The petition filed by King’s College London student dietitian and co-founder of Fight the Fads website Harriet Smith reads: “Currently, due to lack of regulation, anyone can set up and practice as a nutritionist/nutritional therapist, meaning there is no real protection for consumers.
“The [UK] Government should take action to prevent unqualified people from potentially putting people’s health at risk.”
Since going live on 4th November, 2,499 people have signed the petition and Smith and her fellow Fight the Fads founders Caroline Day and Elisabeth Cresta have taken to Twitter and mainstream media to rally more support for the call.
Under UK rules, the government must respond to petitions signed by 10,000 people.
If a petition gets 100,000 signatures, it will be considered for debate in parliament.
The Fight the Fads student nutritionists were spurred on by an article published in UK tabloid newspaper the Daily Mail headlined ‘How to become a ‘clean eating’ guru… in a MONTH!’.
They said the article published at the end of October devalued the nutrition profession and created a “false illusion” that anyone could become a qualified nutritionist.
“It is not surprising that social media is awash with unqualified individuals peddling incorrect and potentially dangerous nutritional advice!” the trio wrote in a blog post, which quoted registered nutritionists on their solid qualifications and work experience.
The petition also follows a move from the Irish government to protect the term dietitian.
Yet, as is the case in the UK and Northern Ireland, the term nutritionist was left out in the cold with no legal protection to say who can and cannot boast the job title.
At the time the Irish Nutrition and Dietetic Institute (INDI) told us the move to protect the term dietitian was positive, but a lack of protection for nutritionists was a loophole and a threat to public health.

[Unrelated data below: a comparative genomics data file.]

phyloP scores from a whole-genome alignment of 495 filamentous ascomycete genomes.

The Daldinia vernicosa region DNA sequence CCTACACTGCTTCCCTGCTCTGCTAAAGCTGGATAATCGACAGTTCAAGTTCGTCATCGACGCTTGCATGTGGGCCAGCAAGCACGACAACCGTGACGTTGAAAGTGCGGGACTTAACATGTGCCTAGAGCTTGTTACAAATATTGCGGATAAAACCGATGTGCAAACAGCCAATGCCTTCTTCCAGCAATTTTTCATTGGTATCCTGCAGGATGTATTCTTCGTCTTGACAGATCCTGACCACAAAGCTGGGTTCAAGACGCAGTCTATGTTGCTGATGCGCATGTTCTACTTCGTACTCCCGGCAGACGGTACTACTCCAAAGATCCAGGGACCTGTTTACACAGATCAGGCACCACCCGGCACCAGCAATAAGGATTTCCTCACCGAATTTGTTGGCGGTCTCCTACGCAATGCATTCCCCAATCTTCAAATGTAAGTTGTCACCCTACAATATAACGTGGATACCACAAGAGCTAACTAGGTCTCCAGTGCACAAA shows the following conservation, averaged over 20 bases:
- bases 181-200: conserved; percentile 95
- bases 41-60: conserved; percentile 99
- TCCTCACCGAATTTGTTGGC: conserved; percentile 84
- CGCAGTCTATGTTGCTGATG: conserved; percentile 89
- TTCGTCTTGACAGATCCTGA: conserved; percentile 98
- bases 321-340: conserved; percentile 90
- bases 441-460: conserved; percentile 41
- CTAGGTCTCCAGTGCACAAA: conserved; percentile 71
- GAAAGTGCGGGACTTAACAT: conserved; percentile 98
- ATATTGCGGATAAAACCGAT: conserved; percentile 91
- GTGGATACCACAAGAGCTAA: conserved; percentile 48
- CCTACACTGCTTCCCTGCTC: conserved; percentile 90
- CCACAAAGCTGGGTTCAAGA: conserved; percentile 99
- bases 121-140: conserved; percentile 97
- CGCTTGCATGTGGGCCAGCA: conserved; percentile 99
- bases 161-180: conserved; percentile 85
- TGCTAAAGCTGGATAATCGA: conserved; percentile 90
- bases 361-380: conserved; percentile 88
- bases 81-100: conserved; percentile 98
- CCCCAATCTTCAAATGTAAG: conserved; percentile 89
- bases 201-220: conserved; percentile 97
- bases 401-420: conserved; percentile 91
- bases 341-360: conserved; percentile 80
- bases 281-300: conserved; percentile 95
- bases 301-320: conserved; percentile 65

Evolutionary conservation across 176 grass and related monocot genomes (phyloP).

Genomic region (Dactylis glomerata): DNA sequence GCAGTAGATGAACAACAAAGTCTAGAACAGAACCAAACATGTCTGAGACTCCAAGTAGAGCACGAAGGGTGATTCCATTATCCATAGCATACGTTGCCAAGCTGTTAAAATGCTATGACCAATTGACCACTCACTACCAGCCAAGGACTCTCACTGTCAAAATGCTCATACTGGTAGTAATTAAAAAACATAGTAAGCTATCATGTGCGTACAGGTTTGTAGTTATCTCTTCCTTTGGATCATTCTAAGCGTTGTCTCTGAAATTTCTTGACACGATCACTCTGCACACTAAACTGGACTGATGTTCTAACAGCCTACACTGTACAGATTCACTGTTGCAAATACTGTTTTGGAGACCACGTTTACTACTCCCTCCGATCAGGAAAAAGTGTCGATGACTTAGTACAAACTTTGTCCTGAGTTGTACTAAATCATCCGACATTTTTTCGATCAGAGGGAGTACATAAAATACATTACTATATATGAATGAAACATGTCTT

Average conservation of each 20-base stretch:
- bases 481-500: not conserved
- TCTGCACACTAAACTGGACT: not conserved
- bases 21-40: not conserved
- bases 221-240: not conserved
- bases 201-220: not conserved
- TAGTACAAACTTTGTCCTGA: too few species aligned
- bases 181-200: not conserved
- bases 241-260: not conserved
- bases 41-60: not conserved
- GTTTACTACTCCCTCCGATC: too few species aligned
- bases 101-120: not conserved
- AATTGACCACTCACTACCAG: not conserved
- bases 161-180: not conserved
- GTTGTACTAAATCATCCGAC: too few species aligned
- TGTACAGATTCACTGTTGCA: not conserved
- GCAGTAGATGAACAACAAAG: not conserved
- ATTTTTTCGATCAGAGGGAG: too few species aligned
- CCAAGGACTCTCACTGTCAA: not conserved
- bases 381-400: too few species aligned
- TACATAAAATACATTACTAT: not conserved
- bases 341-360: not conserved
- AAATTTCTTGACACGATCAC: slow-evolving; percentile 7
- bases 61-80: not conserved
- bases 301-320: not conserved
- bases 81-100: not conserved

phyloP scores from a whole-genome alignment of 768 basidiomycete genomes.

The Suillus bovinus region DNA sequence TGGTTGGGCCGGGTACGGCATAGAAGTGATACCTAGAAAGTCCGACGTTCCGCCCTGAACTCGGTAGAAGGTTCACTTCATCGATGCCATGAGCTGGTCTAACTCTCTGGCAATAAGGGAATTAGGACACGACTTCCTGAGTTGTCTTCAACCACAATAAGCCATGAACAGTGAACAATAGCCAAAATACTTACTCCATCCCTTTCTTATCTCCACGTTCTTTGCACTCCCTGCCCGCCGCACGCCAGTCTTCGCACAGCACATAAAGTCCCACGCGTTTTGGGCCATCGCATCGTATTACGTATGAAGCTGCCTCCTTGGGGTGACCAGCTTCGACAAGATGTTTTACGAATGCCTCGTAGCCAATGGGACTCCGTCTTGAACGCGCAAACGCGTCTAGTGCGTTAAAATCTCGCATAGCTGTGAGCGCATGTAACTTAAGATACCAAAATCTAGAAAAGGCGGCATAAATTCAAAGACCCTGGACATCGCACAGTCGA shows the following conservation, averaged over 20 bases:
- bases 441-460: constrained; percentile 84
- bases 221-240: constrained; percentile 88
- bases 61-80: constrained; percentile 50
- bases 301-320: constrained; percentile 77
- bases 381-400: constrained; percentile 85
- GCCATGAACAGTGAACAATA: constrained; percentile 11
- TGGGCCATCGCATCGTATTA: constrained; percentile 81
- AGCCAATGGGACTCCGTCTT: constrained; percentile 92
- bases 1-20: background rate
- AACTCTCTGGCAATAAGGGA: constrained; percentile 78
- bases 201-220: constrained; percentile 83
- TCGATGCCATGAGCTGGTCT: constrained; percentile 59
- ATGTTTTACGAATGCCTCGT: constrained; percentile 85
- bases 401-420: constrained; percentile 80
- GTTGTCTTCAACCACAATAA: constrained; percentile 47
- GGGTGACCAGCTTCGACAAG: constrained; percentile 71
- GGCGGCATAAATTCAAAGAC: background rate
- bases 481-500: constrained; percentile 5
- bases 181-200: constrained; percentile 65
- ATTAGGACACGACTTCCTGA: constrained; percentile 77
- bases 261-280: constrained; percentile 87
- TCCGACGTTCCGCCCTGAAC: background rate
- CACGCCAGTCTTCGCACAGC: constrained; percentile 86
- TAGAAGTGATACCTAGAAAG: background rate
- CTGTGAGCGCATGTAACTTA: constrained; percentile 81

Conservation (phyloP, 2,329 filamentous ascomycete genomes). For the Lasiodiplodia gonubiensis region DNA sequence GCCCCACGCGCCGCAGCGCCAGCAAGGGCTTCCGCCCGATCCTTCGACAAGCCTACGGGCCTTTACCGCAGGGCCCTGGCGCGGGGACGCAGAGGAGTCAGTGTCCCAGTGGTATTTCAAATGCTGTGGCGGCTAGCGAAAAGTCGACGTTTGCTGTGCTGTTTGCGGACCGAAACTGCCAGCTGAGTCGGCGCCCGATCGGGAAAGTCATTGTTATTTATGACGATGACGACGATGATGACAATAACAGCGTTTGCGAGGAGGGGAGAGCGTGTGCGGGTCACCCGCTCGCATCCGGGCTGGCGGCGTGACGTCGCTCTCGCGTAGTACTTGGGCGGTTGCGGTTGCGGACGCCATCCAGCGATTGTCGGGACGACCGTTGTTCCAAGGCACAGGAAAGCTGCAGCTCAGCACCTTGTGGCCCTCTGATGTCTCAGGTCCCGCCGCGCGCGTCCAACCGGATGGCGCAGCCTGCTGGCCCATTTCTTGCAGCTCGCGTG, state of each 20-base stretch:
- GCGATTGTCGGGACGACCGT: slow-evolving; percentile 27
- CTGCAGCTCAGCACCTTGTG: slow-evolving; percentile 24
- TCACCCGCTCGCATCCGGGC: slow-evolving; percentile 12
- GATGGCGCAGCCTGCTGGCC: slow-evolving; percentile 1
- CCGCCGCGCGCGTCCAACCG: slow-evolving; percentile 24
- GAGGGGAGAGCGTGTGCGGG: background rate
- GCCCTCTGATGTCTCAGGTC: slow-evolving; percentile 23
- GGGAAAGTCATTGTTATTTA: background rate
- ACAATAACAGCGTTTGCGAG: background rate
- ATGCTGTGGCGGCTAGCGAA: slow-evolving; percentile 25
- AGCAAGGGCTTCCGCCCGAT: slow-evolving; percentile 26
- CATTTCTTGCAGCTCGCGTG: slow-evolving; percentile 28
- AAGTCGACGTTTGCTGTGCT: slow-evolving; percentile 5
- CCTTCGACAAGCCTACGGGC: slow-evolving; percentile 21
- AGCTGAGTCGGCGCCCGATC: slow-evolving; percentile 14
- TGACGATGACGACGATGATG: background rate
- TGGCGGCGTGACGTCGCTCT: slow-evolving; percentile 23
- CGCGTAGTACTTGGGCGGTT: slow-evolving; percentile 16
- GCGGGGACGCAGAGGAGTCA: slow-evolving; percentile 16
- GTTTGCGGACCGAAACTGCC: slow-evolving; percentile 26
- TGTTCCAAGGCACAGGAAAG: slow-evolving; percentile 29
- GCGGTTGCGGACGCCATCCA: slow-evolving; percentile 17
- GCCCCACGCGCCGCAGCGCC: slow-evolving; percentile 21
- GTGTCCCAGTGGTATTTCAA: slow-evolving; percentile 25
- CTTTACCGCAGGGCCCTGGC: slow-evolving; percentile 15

“It’s a good idea we welcome but unfortunately it’s probably not going to stop all the quackery,” said INDI communications manager Louise Reynolds.
“The whole Instagram and social media space is teeming with ex-models and celebrities calling themselves nutritionists. There we can only try to point out inaccuracies.”
Supporter of the petition and registered nutritionist Sarah Jackson echoed these concerns on the Fight the Fads website.
“Nutritionists are gaining a bad reputation and it is mainly down to Registered Nutritionists not being used as a source of information in these glossy magazines or snappy headlines,” said Jackson, who is company nutritionist for the British food service chain Mitchells and Butlers.
“We are being put in the same category as ‘holistic nutritional coaches’ who are seen to jump on to trendy ingredients and fad diets. Evidence based, scientific knowledge may not be the most ‘instragrammable’ or ‘glossiest’ articles to read now, but this can change with Registered Nutritionist being at the heart of these influential, nationwide articles.”
A nutritionist by any other name
The petition says there is “very little understanding” of how a registered nutritionist compares to job titles like nutritional therapist, nutritionist and nutrition advisor.
It says the UK’s voluntary register of nutritionists from the Association for Nutrition goes largely unnoticed by the media and public.
“It’s vital that we increase the awareness of this register so that people understand where to go to for accurate, evidence based advice.”
After the original publication of this article, the Association for Nutrition told us: "We support the raising of the issue that the public need protecting from non-evidence-based nutrition advice and a core objective for the Association for Nutrition is the protection of both title and function for Registered Nutritionists.
"This would protect the public by ensuring that those providing nutrition advice are suitably qualified, competent and accountable."